Dr. Thomas A. Lorman earned his Ph.D. in history from the University of London.
After several years spent teaching European history at the University of Cincinnati, he is now a teaching fellow in modern Central European history in the Slavonic Studies Program at University College London. He is an acknowledged authority on Anglo-Hungarian relations and the author of Hungary: 1920-1925, published by East European Monographs in 2006. He is fluent in Slovak and is currently writing a chapter on “politics in Slovakia through the lens of consociationalism.”
Abstract of the keynote speech:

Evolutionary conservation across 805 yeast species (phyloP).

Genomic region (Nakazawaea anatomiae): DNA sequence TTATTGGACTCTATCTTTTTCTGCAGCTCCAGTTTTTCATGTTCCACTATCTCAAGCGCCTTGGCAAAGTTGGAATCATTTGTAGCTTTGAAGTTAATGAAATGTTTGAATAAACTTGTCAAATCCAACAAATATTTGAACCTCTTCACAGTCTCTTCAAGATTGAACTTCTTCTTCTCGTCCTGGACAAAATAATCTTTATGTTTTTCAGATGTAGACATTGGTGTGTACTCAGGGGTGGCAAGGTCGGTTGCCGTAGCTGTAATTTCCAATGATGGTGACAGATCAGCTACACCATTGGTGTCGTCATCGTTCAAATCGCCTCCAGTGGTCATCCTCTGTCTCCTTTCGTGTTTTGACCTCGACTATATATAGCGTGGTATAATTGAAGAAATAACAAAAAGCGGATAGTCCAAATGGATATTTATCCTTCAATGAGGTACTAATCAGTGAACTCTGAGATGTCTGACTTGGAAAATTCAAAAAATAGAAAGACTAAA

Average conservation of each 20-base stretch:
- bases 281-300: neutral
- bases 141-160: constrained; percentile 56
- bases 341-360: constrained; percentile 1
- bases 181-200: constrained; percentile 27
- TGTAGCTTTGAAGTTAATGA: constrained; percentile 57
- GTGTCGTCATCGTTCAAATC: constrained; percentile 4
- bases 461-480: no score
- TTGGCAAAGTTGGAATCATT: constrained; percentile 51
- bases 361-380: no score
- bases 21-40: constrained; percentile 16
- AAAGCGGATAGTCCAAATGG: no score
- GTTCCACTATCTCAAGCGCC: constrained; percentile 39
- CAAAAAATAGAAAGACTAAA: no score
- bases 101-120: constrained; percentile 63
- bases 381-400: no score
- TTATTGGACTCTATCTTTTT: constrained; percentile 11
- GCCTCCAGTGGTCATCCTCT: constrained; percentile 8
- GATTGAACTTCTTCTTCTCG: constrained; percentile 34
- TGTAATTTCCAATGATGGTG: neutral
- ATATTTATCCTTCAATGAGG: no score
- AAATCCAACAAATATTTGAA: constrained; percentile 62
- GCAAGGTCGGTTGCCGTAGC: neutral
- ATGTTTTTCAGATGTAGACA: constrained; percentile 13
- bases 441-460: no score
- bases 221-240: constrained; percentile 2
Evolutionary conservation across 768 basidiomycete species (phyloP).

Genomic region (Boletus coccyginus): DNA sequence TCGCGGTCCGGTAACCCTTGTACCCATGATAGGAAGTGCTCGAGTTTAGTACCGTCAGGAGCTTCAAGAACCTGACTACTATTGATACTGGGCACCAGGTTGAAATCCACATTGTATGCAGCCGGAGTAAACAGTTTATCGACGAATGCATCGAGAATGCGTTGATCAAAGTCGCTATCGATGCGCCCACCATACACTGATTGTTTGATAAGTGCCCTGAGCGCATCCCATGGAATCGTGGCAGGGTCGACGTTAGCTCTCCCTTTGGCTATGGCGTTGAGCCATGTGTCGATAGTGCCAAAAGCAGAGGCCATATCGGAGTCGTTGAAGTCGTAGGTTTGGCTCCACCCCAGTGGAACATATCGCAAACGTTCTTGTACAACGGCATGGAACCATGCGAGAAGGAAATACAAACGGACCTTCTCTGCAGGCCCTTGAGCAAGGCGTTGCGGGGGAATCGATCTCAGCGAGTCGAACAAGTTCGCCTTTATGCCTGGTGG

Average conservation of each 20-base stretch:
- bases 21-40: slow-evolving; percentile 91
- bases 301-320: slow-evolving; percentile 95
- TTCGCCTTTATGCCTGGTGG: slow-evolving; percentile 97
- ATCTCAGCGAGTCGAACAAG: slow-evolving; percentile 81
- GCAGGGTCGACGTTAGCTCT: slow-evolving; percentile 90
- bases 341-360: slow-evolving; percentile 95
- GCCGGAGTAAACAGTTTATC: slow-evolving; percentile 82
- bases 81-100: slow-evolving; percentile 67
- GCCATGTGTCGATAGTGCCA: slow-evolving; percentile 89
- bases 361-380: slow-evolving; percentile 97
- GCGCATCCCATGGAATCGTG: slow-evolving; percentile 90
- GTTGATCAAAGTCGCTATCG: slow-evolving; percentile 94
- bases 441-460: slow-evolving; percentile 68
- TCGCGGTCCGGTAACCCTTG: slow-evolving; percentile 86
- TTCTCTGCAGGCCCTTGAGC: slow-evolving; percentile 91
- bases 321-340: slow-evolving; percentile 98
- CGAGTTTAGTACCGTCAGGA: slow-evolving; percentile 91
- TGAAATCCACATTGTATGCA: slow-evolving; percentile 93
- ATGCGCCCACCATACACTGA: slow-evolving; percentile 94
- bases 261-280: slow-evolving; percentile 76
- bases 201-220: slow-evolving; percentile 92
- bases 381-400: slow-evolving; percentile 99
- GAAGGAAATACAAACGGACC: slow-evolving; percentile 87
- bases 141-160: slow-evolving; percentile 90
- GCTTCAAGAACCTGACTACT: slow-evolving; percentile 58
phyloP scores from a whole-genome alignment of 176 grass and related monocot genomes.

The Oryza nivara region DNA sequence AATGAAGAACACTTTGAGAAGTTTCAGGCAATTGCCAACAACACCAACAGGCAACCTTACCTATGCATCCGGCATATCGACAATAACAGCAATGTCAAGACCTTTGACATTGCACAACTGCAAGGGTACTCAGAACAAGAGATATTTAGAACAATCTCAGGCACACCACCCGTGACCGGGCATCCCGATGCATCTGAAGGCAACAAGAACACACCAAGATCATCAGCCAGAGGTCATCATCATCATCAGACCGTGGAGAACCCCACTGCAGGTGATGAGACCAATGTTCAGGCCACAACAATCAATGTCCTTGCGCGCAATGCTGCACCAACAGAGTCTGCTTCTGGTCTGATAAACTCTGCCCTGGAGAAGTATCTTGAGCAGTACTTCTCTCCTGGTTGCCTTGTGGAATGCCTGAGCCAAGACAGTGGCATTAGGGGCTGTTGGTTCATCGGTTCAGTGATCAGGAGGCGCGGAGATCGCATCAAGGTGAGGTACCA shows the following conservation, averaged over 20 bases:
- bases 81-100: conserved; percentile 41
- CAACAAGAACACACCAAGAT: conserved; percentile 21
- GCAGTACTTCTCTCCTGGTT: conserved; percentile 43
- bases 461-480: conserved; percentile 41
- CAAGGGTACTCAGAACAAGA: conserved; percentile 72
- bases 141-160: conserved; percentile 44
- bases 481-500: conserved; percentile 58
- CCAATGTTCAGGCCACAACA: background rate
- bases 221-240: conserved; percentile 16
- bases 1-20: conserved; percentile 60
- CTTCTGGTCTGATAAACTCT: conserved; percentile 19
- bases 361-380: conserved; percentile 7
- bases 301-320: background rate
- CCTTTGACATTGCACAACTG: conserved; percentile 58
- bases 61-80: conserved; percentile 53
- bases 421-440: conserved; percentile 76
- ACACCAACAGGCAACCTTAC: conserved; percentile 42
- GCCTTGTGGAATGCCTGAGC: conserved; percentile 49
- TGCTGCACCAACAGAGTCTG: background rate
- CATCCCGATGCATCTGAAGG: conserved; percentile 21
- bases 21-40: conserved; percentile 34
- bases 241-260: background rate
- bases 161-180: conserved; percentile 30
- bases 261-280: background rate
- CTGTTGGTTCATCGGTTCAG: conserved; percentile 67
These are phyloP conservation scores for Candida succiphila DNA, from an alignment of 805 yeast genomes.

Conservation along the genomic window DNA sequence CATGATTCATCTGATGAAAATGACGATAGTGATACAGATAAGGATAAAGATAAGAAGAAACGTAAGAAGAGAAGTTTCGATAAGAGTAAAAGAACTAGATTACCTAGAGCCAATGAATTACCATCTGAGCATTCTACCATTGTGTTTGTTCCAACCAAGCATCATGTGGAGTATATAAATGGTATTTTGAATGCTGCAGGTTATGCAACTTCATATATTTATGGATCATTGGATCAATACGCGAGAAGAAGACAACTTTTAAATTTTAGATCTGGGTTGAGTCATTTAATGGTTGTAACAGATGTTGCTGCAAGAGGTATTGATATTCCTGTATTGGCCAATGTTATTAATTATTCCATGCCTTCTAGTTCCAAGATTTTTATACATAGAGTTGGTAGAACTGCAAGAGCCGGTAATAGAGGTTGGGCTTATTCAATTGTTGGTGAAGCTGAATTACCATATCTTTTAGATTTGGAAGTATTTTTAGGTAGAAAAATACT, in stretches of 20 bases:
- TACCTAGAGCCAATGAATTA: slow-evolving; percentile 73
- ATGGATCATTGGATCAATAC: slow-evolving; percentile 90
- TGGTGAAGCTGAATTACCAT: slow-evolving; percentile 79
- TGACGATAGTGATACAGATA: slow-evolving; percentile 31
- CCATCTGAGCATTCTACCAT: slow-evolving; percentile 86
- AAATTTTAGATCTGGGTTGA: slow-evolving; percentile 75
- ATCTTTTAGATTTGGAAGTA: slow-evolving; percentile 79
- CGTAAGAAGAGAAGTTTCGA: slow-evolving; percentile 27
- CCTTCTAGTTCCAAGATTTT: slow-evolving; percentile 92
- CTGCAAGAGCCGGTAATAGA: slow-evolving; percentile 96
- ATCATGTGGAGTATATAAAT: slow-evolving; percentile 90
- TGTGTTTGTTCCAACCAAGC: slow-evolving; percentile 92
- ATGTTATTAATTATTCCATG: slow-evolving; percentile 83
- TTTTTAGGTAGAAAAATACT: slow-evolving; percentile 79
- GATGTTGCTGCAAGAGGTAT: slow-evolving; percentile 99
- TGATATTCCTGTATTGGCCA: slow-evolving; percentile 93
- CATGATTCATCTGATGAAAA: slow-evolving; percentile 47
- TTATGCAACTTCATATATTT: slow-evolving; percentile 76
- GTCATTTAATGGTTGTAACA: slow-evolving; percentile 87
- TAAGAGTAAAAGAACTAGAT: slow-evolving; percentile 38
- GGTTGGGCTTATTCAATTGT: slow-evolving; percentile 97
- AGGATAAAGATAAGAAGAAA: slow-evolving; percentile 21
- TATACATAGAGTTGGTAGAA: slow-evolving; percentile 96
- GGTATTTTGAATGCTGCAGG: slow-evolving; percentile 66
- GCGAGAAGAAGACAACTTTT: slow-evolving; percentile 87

In trying to make sense of Czechoslovak history, Anglo-American historians have coped with various challenges and achieved various results, some of them beneficial. Among the results, the old ideas of left and right historians have now been more profitably replaced by contemplating schools of historiography in a postmodern way. Truth, it seems, can only be approached through an all-inclusive portrait of Czechoslovak history that incorporates the unique but equally valid views of Czech and Slovak historians living in the Czech and Slovak lands, emigres, second and third generation Czechs and Slovaks who were born abroad but speak the language and feel a personal connection, and finally outsiders, such as myself, who just ended up finding the place fascinating for the strangest of reasons.